Like ordinary Americans, legislators who worked primarily in white-collar jobs before getting elected to Congress — especially profit-oriented jobs in the private sector — tend to vote with business interests far more often than legislators who worked primarily in blue-collar jobs... I found similar patterns when I examined other measures of how lawmakers behave: voting scores computed by the AFL-CIO, DW-NOMINATE scores (the vote-based ideology measures often used by legislative scholars), data on the kinds of bills lawmakers introduce, surveys of lawmakers’ personal views about economic issues, and aggregate-level data on the economic policies that state and city legislatures enact. At every level of government, in every time period and in every stage of the legislative process, the shortage of lawmakers from the working class tilts economic policy in favor of the conservative outcomes that more affluent Americans prefer... Likewise, across states and cities, when working-class Americans are absent from our legislatures, tax policies are more favorable to businesses, social safety net programs are stingier, protections for workers are weaker, and economic inequality is significantly worse.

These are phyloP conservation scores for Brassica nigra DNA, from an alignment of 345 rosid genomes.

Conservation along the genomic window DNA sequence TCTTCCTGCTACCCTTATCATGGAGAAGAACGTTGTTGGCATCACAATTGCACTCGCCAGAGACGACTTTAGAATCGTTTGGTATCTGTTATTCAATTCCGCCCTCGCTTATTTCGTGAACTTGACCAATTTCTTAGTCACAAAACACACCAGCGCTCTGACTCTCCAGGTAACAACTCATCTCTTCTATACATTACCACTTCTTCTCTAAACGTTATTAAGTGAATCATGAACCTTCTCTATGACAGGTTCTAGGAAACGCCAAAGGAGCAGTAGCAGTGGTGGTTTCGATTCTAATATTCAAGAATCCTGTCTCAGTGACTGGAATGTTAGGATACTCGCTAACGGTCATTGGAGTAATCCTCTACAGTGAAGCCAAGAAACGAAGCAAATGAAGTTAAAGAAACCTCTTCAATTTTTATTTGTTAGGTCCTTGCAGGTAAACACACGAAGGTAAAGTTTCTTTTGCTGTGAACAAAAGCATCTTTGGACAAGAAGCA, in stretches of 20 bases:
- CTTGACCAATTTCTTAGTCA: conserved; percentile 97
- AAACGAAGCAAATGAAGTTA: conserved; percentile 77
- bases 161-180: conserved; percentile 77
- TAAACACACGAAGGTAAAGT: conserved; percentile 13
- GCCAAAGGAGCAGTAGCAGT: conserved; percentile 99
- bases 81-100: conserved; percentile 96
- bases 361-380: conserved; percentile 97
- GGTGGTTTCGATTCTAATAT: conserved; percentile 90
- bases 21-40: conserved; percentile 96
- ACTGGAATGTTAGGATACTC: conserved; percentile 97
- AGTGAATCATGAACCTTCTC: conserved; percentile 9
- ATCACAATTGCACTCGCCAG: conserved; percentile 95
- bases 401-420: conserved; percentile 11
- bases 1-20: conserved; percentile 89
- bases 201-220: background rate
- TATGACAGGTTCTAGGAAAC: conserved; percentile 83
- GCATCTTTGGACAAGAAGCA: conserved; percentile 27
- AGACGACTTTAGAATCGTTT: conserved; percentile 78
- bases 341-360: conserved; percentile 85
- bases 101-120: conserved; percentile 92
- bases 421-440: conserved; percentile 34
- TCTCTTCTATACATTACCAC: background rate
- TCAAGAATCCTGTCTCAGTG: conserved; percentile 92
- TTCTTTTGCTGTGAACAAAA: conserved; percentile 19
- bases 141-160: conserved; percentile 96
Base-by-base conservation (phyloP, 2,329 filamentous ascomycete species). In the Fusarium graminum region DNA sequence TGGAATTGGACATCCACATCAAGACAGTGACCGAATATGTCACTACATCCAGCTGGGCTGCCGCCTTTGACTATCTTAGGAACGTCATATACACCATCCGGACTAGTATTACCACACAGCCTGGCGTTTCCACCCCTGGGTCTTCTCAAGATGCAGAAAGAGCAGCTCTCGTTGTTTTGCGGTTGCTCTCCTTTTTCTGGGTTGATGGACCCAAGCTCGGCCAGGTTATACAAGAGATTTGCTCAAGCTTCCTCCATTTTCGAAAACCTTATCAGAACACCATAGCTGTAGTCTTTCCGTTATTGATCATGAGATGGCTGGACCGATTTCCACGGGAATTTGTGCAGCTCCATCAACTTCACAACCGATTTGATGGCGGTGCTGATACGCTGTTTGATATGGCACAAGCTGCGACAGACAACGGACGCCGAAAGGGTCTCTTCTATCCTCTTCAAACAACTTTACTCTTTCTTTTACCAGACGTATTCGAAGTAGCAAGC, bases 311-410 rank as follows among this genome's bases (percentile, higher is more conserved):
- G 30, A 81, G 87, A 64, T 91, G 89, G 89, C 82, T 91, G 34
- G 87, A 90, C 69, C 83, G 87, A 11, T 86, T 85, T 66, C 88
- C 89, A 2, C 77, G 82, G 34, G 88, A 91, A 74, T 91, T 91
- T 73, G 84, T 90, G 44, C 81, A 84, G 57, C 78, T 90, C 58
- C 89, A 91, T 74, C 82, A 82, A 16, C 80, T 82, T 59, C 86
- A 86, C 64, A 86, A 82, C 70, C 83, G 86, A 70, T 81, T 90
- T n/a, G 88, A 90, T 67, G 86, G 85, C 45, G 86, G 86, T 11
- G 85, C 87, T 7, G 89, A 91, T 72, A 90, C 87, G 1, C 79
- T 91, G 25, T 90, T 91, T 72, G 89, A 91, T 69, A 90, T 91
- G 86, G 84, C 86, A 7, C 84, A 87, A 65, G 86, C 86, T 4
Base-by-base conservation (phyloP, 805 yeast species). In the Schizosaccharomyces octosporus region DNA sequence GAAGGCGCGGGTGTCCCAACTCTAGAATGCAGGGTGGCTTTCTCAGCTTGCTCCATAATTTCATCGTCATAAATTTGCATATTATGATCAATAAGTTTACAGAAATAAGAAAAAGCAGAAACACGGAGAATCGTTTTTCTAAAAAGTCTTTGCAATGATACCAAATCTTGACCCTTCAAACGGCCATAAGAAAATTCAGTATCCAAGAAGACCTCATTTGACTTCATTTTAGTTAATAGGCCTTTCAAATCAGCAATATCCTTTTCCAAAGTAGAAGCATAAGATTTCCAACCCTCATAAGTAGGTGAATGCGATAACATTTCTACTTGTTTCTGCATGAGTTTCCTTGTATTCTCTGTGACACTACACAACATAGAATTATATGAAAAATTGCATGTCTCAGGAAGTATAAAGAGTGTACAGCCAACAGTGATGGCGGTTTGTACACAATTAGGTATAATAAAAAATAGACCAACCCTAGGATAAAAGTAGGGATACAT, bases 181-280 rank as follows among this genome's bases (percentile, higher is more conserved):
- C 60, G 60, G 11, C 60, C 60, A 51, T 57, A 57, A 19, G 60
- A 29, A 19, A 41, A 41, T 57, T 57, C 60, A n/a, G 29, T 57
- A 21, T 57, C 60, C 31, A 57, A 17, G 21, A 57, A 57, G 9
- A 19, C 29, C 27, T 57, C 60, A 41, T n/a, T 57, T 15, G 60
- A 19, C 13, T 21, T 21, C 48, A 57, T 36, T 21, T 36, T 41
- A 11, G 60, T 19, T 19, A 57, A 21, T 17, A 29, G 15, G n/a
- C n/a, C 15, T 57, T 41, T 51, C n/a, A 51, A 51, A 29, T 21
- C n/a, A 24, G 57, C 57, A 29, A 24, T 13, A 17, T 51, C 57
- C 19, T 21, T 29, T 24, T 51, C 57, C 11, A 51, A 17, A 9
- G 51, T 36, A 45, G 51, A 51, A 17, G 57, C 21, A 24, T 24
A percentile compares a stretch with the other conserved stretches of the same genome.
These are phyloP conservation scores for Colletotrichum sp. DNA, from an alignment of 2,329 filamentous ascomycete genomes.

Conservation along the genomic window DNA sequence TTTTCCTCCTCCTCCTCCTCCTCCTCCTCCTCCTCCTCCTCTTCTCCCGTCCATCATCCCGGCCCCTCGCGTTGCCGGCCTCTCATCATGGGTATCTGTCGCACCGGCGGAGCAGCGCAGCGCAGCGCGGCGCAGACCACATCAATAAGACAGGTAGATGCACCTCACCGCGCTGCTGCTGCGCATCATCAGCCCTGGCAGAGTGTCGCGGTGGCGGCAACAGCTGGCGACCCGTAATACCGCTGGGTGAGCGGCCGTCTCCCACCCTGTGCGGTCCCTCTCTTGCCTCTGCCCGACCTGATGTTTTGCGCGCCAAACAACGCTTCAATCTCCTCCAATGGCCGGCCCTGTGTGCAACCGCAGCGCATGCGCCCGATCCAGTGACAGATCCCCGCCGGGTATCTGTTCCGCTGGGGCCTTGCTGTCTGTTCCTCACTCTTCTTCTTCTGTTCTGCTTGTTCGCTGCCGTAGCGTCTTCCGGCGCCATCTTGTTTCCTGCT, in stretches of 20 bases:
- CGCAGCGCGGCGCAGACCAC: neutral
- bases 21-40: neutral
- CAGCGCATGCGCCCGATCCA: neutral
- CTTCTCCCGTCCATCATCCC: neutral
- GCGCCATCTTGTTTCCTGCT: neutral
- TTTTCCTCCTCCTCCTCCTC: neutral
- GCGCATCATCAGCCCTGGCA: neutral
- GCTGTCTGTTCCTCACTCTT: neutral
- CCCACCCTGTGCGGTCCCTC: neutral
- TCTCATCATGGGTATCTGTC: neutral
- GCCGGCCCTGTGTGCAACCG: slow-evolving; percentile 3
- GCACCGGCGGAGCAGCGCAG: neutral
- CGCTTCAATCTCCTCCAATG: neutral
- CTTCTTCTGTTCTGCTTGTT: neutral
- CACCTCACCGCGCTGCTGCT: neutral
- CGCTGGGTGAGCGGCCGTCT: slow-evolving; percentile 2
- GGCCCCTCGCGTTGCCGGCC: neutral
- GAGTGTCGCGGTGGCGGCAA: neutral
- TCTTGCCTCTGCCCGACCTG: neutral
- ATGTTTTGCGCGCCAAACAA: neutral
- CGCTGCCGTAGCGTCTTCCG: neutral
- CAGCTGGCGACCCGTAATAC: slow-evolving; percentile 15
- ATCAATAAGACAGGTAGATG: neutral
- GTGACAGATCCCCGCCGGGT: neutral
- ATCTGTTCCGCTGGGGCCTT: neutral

One of Thomas Piketty's central arguments is that the equitable growth pattern of the era of Great Moderation (for a variety of favorable factors including high population and productivity growth, and far-reaching life-style influencing technological progress) may have been an exception to the norm of iniquitous economic growth that characterized both the pre-war and Victorian eras as well as after 1980. The latest version of the Piketty-Saez graph underlines this point.
Piketty analyzes the ratio of the economy's capital to output ratio from 1700 to WWI for W Europe and finds that it hovered around 700%. The wars and depression dragged the wealth level down and the Great Moderation kept it low for sometime, only for the original trends to return in the past three decades.

Once the changes in the underlying variables are a given, the trends in the ratio fits in with standard economic theory. In steady state, the ratio of wealth (capital stock) and income (GDP) would converge to that of savings rate and economic growth. Once the economic growth rate (due to lower labor supply and productivity growth and decline in technological progress) falls (a new normal growth rate which is lower than the Great Moderation era rate), ratio of wealth as a share of GDP will rise and with it capital's share of national income (which is the rate of return on capital multiplied by the total stock of wealth as a share of GDP).